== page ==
The Royal Society has just published a report showing that the proportion of students completing full A-levels in science and maths in England is far lower than the equivalent proportion  taking Highers/Advanced Highers in Scotland. This is demonstrated by the diagram below.

The pool of post-16 students feeds the pool of undergraduates, which in turn feeds the pool of graduates. The Society, the CBI and others have regularly pointed out to the Government that there are not enough UK graduates with science, technology, engineering and maths (STEM) skills to support economic growth.

In Scotland, almost 50% of Highers students take at least one science or maths qualification.  Only 28% of English A-level students do the same. In the UK as a whole, only 17% of 16-18 year olds study sciences or mathematics.

So what can we do about this?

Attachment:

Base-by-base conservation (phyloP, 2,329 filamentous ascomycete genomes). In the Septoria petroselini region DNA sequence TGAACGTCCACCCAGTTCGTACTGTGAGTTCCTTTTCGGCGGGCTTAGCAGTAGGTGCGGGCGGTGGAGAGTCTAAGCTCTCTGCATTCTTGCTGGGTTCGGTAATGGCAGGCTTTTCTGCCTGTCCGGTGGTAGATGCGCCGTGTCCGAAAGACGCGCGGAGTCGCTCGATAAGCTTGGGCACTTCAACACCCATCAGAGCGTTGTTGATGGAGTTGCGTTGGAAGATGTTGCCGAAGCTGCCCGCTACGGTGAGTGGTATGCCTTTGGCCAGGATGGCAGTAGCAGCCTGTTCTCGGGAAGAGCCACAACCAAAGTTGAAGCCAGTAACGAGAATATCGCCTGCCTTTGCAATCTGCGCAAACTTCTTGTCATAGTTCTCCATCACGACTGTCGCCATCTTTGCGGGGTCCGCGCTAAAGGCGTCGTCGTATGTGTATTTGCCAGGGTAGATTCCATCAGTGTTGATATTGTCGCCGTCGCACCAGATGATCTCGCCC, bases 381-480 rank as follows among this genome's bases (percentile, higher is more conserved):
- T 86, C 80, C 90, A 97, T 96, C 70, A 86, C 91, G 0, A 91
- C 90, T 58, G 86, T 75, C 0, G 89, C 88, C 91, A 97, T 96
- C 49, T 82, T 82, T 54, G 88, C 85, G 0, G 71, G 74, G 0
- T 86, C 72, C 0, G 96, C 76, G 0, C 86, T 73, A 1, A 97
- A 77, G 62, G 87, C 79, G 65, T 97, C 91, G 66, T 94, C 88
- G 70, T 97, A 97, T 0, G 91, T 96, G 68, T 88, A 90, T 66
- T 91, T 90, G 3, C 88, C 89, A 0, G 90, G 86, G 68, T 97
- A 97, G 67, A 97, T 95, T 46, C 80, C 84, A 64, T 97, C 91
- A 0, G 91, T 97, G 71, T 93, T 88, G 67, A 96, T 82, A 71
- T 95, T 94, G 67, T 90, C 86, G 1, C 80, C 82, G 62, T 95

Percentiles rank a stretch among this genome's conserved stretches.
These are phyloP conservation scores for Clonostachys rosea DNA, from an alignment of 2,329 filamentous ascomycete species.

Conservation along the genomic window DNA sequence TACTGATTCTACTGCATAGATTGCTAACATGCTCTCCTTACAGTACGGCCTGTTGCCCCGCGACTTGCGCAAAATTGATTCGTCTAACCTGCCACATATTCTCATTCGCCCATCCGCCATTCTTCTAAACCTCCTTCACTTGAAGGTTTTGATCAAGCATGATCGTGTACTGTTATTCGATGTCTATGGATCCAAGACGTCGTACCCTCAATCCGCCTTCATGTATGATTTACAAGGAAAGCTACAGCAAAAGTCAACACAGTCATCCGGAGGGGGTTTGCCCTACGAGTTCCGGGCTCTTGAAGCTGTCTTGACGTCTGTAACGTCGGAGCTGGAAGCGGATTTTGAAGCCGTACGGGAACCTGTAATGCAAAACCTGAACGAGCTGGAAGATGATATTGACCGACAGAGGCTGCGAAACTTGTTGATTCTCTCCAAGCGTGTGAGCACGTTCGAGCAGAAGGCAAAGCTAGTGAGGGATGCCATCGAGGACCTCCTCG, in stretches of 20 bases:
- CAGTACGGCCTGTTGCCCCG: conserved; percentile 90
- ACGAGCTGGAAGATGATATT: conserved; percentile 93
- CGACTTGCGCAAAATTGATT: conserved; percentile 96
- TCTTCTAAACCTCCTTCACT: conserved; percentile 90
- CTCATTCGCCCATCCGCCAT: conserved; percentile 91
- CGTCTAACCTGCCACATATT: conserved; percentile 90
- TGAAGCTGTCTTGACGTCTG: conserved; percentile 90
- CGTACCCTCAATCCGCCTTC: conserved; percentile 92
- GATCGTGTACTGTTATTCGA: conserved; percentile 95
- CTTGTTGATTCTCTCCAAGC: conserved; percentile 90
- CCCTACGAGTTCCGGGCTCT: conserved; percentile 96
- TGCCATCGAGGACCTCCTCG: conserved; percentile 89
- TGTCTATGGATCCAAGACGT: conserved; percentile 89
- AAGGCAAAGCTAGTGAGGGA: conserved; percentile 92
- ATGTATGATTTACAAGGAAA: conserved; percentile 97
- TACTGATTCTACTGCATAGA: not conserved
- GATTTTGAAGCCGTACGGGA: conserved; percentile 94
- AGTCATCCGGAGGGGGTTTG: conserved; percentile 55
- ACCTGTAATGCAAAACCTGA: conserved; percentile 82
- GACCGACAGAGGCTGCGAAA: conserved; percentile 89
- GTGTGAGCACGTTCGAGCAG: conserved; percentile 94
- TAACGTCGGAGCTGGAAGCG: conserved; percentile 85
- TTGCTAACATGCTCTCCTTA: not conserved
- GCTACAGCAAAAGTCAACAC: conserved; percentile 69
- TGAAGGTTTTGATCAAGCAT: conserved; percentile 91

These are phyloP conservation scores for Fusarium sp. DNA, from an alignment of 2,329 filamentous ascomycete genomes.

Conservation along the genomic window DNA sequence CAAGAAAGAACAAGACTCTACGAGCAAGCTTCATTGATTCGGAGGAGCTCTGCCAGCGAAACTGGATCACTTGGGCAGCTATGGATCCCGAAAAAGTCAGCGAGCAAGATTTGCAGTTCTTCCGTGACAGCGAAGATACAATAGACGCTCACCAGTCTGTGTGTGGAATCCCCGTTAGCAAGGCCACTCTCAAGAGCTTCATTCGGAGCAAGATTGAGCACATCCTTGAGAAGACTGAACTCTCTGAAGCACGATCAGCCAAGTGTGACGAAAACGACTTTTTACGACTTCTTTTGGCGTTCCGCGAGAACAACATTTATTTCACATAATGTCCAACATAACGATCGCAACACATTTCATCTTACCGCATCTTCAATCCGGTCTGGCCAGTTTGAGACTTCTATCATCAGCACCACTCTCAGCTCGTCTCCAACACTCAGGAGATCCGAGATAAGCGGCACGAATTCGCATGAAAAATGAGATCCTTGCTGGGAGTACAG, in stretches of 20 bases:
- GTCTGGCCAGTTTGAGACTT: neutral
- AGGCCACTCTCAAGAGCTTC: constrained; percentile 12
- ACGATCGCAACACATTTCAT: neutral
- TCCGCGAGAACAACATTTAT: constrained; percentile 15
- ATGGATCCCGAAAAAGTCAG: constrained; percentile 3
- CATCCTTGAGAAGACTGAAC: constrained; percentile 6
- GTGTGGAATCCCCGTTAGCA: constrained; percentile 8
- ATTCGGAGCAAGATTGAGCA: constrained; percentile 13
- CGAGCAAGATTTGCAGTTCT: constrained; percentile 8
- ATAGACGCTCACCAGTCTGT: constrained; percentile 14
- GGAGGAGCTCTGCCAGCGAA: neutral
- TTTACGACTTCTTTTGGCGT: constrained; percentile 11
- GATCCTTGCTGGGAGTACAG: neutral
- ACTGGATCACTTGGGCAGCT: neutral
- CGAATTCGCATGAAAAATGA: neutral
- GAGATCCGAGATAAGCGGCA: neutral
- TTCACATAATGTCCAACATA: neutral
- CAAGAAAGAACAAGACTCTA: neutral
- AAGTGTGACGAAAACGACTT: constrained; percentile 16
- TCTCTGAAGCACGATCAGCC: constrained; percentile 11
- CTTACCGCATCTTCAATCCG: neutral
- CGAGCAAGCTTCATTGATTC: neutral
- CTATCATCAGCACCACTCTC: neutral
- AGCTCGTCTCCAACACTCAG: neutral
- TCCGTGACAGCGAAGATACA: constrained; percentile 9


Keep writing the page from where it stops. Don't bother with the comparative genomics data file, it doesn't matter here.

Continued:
One of our recommendations is to reform A-levels in England so that they look more like the Scottish system or have a Baccalaureate flavour to them and allow students to continue longer with science and mathematics post-16. The Advisory Committee on Mathematics Education (ACME) suggested something similar last year for maths; this would extend that proposal to the sciences.

Aside from qualifications reform, we need to ensure there are enough specialist teachers available, especially in the physical sciences at post-16 level. This will require funding guarantees from the Department for Education: providing money for the national science learning centres and the national centre for excellence in the teaching of mathematics, as well as to schools, colleges and universities involved in subject-specific teacher education and professional development.

Finally, the Society recommends that the Department for Business, Innovation and Skills ensures the new national careers advisory service, planned from September 2011, can provide high quality information, advice and guidance on STEM careers to all school and college students. We are not convinced that it will be able to do so.

If you would like to find out more about the report please email me, Nick von Behr, Education Policy Manager at

Comments are closed.